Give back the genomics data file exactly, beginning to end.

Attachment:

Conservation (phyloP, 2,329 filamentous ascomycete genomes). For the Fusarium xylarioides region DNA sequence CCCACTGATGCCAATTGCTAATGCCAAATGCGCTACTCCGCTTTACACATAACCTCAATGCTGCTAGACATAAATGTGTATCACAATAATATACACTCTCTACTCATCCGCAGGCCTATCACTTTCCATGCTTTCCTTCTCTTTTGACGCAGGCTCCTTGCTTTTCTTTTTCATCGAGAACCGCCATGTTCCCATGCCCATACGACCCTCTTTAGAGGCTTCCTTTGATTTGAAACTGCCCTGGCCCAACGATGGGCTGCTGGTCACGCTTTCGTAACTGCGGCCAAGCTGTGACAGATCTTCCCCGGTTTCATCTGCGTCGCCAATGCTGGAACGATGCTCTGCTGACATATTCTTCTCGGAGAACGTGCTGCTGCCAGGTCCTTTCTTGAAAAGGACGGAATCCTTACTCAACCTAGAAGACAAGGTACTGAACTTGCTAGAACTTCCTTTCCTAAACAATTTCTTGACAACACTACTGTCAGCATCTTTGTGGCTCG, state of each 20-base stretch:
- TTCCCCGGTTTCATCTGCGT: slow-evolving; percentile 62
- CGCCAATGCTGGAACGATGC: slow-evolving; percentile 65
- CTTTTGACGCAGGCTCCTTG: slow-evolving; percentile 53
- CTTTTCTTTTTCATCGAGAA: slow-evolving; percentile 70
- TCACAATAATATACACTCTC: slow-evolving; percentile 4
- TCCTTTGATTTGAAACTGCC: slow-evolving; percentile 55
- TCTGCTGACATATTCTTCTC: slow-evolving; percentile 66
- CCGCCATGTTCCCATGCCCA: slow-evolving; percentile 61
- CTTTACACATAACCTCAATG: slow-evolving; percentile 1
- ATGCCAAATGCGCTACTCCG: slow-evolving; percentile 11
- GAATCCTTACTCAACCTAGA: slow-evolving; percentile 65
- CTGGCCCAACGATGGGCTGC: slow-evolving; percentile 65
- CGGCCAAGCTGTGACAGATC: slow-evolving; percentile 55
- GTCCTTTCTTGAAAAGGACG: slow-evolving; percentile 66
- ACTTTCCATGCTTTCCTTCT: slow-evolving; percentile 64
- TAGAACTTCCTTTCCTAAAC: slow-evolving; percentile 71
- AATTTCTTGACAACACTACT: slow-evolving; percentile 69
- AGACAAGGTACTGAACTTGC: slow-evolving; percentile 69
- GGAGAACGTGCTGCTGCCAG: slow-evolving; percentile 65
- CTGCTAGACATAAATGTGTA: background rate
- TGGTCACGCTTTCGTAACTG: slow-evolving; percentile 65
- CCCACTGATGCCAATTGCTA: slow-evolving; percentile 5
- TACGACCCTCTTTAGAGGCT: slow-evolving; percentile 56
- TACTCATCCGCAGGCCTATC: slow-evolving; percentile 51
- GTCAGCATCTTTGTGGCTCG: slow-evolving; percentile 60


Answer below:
Conservation (phyloP, 2,329 filamentous ascomycete genomes). For the Fusarium xylarioides region DNA sequence CCCACTGATGCCAATTGCTAATGCCAAATGCGCTACTCCGCTTTACACATAACCTCAATGCTGCTAGACATAAATGTGTATCACAATAATATACACTCTCTACTCATCCGCAGGCCTATCACTTTCCATGCTTTCCTTCTCTTTTGACGCAGGCTCCTTGCTTTTCTTTTTCATCGAGAACCGCCATGTTCCCATGCCCATACGACCCTCTTTAGAGGCTTCCTTTGATTTGAAACTGCCCTGGCCCAACGATGGGCTGCTGGTCACGCTTTCGTAACTGCGGCCAAGCTGTGACAGATCTTCCCCGGTTTCATCTGCGTCGCCAATGCTGGAACGATGCTCTGCTGACATATTCTTCTCGGAGAACGTGCTGCTGCCAGGTCCTTTCTTGAAAAGGACGGAATCCTTACTCAACCTAGAAGACAAGGTACTGAACTTGCTAGAACTTCCTTTCCTAAACAATTTCTTGACAACACTACTGTCAGCATCTTTGTGGCTCG, state of each 20-base stretch:
- TTCCCCGGTTTCATCTGCGT: slow-evolving; percentile 62
- CGCCAATGCTGGAACGATGC: slow-evolving; percentile 65
- CTTTTGACGCAGGCTCCTTG: slow-evolving; percentile 53
- CTTTTCTTTTTCATCGAGAA: slow-evolving; percentile 70
- TCACAATAATATACACTCTC: slow-evolving; percentile 4
- TCCTTTGATTTGAAACTGCC: slow-evolving; percentile 55
- TCTGCTGACATATTCTTCTC: slow-evolving; percentile 66
- CCGCCATGTTCCCATGCCCA: slow-evolving; percentile 61
- CTTTACACATAACCTCAATG: slow-evolving; percentile 1
- ATGCCAAATGCGCTACTCCG: slow-evolving; percentile 11
- GAATCCTTACTCAACCTAGA: slow-evolving; percentile 65
- CTGGCCCAACGATGGGCTGC: slow-evolving; percentile 65
- CGGCCAAGCTGTGACAGATC: slow-evolving; percentile 55
- GTCCTTTCTTGAAAAGGACG: slow-evolving; percentile 66
- ACTTTCCATGCTTTCCTTCT: slow-evolving; percentile 64
- TAGAACTTCCTTTCCTAAAC: slow-evolving; percentile 71
- AATTTCTTGACAACACTACT: slow-evolving; percentile 69
- AGACAAGGTACTGAACTTGC: slow-evolving; percentile 69
- GGAGAACGTGCTGCTGCCAG: slow-evolving; percentile 65
- CTGCTAGACATAAATGTGTA: background rate
- TGGTCACGCTTTCGTAACTG: slow-evolving; percentile 65
- CCCACTGATGCCAATTGCTA: slow-evolving; percentile 5
- TACGACCCTCTTTAGAGGCT: slow-evolving; percentile 56
- TACTCATCCGCAGGCCTATC: slow-evolving; percentile 51
- GTCAGCATCTTTGTGGCTCG: slow-evolving; percentile 60